The Jewish cemetery at Seegasse, which has been undergoing renovations by the city since 2008, is of importance not only for historical and cultural reasons. Andreas Mailath-Pokorny, executive city councillor for cultural affairs, organised a ceremony to mark the restoration of the fiftieth gravestone.
History is not only a question of the past but also of what we make of it in the present and how we learn from it for the future. This sounds highly theoretical but it applies aptly to the inner courtyard of a retirement home in the 9th district, site of the Seegasse Jewish cemetery, the oldest surviving Jewish cemetery in Vienna. On this 2,000 m² site some 500 years of Viennese history are being spruced up for the coming centuries.
Importance for ViennaNothing remains of the first Jewish cemetery in Vienna on the Ringstrasse near the Goethe monument. The successor cemetery was the one in the 9th district, which is thought to have been laid out in the early sixteenth century. It is important to remember that according to Jewish belief, gravestones are to be kept for ever. The Christian custom of digging up gravestones after a number of centuries and using the ground for new burials does not exist in the Jewish rite. For that reason cemeteries are of special significance in Judaism. Apart from these religious aspects, the Seegasse cemetery also has considerable historical and cultural importance for Vienna. Executive City Councillor for Cultural Affairs Andreas Mailath-Pokorny emphasised this on the occasion of the restoration of the fiftieth gravestone: “The importance of the Seegasse cemetery is comparable with that of the famous Jewish cemetery in Prague. Jewish culture was and is part of Vienna’s culture,” he added.
Approaches to Jewish cultureThere are two aspects of relevance to this cemetery: not only are there some historically significant Jews of Vienna buried there, including members of the family of the famous seventeenth-century banker Samuel Oppenheimer; the gravestones, some of them made of marble, are also unique cultural documents in their own right. Friedrich Dahm, curator at the Federal Office for the Protection of Monuments, explained the special efforts being made by the city of Vienna: “The way in which we manage a cemetery like this reflects our attitude to the underlying culture.” There is no need to point out that over the centuries this attitude has not always been the best and that the Nazi era in particular had particularly disastrous consequences for the cemetery.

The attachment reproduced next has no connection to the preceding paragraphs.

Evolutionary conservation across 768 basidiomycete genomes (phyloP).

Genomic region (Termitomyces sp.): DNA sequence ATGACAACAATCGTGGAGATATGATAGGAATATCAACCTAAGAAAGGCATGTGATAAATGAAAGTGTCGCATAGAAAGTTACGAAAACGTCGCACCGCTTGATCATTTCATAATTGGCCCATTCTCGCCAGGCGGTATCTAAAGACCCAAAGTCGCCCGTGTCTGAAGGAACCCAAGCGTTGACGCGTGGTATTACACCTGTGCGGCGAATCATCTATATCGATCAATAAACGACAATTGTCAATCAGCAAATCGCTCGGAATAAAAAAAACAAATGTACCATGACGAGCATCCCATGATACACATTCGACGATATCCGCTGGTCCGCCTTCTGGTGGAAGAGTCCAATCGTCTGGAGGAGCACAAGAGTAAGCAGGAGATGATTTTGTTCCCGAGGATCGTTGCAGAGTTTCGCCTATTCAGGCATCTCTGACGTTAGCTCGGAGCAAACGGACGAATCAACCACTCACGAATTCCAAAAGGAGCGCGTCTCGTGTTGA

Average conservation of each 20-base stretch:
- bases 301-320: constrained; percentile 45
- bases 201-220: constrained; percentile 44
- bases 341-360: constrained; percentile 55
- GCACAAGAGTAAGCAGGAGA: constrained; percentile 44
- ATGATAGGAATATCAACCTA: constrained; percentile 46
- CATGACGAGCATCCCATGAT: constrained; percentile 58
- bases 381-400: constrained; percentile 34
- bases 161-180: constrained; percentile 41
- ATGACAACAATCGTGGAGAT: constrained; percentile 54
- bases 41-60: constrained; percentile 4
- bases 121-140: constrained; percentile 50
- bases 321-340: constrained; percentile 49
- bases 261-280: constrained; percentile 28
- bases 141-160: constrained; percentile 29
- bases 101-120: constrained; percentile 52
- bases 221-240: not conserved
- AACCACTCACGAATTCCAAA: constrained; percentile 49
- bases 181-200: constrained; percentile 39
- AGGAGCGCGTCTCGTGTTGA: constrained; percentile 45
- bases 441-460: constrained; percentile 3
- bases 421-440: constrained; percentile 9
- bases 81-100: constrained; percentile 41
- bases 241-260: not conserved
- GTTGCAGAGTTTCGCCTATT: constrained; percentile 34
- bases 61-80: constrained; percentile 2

Contract for eternityIn 1670 the Viennese merchant Koppel Fränkel concluded an agreement with the municipal authorities on the existence of the cemetery “for eternity”. For a long time the city respected the agreement, which is still basically valid today. Following a reform in 1784 the cemetery was closed, but the graves were still kept up and tended. A decision of the Nazi municipal authorities in January 1941 finally put an end to all that. Many graves were desecrated, gravestones destroyed and stolen. The members of the Jewish community nevertheless risked their lives to hide some of the monolithic stones in a place where they would be least obvious: the Central Cemetery. Today there are 356 surviving gravestones or fragments. The renovation is highly complex and because of the bad state of the stones often involves a certain amount of detective work. The validity of the “eternal contract” was confirmed in 1978 by mayor Leopold Gratz, but it was to take another thirty years before specific measures were adopted. Vienna has so far spent 315,000 euros on this important project and a further 112,000 euros were recently approved for the continuation of the work.
LifeBecause of archaeological excavations to determine the exact arrangement, the grass grew wild between the gravestones and the old Jewish cemetery looked a bit like an overgrown garden between now and eternity. “Councillor, please stand next to this gravestone,” said the press office during the photo session. “It looks more alive that way.” An important criterion for a cemetery, it might be thought. At least the famed Jewish humour doesn’t need any restoration.
The cemetery is in the inner courtyard of the Haus Rossau retirement home at Seegasse 11, 1090 Vienna (01/319 63 41)
Visitors should phone in advance or ask at the reception when it is possible to visit the cemetery.
Keys to life
Only two minutes’ walk from this cemetery is the public artwork “Keys against forgetting” by Julia Schulz, which consists of 462 keys in a glass case let into the ground. On each key is a label with the name of a Jewish inhabitant of the district who was driven out. The artwork contrasts starkly with the horror that it refers to: 462 keys that open the heart to pain – which we should never forget.
Site: Servitengasse/Grüntorgasse, 1090 Vienna